Pay-As-You-Go for LPG Supply - Exploring a New Business Model to Enhance Access to Clean Cooking Solutions in Urban Areas in Ghana

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In Ghana, the vast majority of households (72.7%) still rely on wood and charcoal as their main cooking fuels. Liquefied petroleum gas (LPG) is used as the main cooking fuel by just 40.5% of urban households and by only 9.1% of rural households. The key reason is the lack of availability of clean cooking solutions, such as LPG, within a reachable distance and at an affordable price. Indeed, the high initial expenditure for LPG adoption?the need to buy the cylinder and the stove?is a critical barrier for low-income households.

The objective of this study is to offer a brief assessment on the potential of providing LPG (fuel and stove) to urban areas in Ghana through the pay-as-you-go (PAYG) model to alleviate the aforementioned problems. 

By reducing initial expenditure, eliminating the need to buy a whole cylinder of fuel and exchanging the LPG cylinders when needed, the model will be mitigating both affordability and accessibility problems.

The LPG market is in expansion, and there are more than two million urban households yet to be served. It is an interesting opportunity for companies already operating in the LPG supply chain, especially as a pivotal business model for the companies currently operating refilling stations that, with the implementation of the new cylinder recirculation model, are under threat of closure.
In general, the PAYG model can benefit from current and future policies that aim to promote LPG and regulate the charcoal supply chain. Specifically, the new LPG recirculation model creates momentum, although its final implementation is still uncertain. In addition, mobile money is becoming more and more popular, and the country is well served by telecom operators. At the same time, although current LPG infrastructure is still limited, efforts are being made to enhance storage, depots and refilling facilities.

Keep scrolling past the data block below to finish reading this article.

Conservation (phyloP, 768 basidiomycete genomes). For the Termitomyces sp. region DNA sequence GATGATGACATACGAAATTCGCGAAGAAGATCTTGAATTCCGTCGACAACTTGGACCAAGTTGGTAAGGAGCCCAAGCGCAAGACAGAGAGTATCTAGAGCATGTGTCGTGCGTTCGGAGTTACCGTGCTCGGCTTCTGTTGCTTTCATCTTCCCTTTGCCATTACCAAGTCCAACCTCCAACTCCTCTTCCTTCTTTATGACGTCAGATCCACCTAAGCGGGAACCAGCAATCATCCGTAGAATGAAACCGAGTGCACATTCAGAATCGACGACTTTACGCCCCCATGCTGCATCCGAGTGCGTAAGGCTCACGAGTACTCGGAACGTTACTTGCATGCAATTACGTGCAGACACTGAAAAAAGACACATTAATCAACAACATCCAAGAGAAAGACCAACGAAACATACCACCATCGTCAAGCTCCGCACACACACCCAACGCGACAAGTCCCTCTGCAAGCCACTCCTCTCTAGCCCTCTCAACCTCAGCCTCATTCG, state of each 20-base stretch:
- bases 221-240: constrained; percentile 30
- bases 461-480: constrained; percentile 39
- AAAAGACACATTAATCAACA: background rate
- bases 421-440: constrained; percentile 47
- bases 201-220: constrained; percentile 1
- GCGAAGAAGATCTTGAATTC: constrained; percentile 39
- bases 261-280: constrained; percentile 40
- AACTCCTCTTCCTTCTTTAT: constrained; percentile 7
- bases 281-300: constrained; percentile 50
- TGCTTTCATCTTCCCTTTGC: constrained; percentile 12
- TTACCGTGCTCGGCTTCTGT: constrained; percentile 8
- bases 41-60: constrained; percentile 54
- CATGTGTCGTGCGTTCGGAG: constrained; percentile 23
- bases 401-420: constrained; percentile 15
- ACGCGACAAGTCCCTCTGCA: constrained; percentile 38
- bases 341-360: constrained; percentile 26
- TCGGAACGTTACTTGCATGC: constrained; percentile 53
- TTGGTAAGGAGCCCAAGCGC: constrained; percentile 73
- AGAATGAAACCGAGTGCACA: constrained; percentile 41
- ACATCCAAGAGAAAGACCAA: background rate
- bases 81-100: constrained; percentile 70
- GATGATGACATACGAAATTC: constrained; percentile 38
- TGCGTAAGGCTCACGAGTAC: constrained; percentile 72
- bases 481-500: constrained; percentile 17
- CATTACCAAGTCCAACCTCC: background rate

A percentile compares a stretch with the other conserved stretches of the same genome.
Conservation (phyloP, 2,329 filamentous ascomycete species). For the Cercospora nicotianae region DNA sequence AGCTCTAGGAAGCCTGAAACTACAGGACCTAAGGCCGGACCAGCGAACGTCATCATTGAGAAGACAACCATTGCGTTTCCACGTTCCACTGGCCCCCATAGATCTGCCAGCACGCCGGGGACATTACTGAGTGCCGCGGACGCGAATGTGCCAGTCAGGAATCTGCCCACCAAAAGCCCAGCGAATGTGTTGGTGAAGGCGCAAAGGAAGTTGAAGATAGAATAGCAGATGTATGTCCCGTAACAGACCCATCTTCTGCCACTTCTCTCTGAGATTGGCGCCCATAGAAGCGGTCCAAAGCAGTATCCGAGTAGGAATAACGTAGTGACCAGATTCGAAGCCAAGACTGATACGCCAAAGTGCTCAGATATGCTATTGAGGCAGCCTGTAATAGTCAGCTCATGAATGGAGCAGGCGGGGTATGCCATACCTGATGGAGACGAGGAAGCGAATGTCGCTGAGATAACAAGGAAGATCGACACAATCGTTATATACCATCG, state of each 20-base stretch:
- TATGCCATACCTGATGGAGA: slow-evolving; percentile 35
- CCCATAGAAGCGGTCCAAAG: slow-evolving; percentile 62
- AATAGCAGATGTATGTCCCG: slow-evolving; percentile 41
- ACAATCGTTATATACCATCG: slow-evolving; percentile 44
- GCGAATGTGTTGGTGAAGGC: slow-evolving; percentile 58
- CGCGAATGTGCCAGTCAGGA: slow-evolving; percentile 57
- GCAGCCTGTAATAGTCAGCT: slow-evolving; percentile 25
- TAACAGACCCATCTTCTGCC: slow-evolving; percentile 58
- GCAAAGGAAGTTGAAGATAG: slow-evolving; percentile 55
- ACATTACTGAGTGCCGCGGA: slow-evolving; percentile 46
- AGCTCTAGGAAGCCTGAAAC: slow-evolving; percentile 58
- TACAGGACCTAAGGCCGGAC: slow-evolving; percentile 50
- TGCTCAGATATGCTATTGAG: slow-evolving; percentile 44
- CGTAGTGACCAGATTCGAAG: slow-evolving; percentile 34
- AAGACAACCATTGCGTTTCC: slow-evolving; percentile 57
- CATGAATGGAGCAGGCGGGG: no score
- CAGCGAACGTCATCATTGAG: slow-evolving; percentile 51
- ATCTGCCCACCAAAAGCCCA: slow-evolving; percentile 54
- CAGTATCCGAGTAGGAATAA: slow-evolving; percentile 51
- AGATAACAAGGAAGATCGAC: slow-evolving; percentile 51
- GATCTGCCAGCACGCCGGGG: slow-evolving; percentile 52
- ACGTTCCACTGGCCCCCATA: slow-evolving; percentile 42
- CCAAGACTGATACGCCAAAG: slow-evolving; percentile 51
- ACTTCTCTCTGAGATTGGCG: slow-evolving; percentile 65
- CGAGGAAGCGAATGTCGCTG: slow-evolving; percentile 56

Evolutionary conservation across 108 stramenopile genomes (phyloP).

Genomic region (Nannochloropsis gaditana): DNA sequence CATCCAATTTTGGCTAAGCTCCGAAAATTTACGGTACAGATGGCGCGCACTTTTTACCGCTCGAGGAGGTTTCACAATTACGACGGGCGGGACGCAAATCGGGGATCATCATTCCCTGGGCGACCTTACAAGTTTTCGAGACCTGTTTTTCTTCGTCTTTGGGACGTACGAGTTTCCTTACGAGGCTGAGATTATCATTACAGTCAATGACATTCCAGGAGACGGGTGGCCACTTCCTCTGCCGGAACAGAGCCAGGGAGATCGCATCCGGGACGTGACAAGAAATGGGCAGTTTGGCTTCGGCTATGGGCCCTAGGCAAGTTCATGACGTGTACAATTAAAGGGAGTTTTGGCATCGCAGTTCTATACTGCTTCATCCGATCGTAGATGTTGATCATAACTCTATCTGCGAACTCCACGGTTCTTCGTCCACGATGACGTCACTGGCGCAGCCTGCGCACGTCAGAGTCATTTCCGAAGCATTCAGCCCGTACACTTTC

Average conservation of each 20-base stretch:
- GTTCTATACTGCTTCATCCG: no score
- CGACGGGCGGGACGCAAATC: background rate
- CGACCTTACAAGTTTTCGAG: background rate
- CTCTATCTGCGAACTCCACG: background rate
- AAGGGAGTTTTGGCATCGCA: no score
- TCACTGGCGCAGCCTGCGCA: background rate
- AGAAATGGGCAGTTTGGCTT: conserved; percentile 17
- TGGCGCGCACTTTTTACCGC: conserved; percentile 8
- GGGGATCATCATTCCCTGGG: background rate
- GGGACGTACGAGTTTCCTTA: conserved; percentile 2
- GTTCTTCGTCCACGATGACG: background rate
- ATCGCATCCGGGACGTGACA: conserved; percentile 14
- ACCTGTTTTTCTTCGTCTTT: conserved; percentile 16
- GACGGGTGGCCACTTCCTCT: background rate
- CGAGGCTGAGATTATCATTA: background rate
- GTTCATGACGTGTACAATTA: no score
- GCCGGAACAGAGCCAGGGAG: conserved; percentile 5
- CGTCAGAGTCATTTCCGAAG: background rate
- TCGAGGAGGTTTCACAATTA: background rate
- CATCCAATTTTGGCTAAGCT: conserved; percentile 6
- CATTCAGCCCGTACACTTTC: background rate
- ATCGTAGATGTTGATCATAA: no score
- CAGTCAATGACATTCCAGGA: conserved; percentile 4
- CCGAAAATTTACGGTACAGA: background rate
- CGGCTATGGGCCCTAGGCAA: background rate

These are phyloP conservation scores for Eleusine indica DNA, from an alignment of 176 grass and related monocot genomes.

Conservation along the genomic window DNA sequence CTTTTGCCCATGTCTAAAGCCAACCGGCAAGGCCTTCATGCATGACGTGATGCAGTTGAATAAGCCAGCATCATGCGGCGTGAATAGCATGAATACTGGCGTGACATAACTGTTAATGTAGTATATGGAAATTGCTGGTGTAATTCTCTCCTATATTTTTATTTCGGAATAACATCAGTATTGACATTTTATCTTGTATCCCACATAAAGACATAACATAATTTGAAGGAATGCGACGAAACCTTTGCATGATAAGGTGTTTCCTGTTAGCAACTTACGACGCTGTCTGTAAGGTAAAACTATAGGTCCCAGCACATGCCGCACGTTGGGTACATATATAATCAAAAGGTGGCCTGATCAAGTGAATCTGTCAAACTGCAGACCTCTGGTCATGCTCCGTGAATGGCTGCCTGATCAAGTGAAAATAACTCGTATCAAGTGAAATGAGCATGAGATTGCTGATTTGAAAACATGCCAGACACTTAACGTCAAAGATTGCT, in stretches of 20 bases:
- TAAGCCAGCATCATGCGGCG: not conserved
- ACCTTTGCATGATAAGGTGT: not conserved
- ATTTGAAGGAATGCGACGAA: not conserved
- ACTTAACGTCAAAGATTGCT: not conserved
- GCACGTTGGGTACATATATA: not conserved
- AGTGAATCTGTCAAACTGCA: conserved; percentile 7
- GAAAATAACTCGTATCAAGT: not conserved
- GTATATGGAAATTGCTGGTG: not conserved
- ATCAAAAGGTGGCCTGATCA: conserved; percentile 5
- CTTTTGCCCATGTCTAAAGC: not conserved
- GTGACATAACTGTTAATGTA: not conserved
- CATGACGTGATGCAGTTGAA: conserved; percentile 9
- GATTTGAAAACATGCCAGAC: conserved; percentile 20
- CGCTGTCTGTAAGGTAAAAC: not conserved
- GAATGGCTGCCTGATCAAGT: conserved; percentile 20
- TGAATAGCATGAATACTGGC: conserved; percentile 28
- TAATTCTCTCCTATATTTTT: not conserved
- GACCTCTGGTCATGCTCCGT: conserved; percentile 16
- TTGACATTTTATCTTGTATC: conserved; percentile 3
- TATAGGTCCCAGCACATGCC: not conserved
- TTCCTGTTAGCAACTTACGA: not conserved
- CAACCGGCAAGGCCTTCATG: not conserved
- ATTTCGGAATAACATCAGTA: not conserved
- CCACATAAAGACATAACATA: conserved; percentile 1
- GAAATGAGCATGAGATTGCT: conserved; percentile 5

The implementation of this solution has several challenges, many of which can be solved with good management. In this sense, it is important to understand and manage the inherent risks of the PAYG model (high working capital and financing up-front expenditure) and the market risks (volatility of oil prices and foreign exchange risks). Finding a partner to provide the LPG smart-meter technology is another crucial aspect to take into consideration. If these barriers are overcome, we believe that the new LPG model could create excellent momentum to implement such business.
Bibliographic citation: Pelizan, Leticia; Lickteig, Lena; Martí, Gina, "Pay-As-You-Go for LPG Supply - Exploring a New Business Model to Enhance Access to Clean Cooking Solutions in Urban Areas in Ghana", IESE, OP-318-E, 10/2019

Reference: 10.15581/018.OP-318 (DOI)
Date: 11/10/2019
Author(s): Pelizan, Leticia; Lickteig, Lena; Martí, Gina
Document type: Occasional Paper
Supervisor(s): Rahnema Alavi, Ahmad
Sponsor(s): Cátedra Fuel Freedom de Energía y Desarrollo Social
Languages: English
Geographic area: Ghana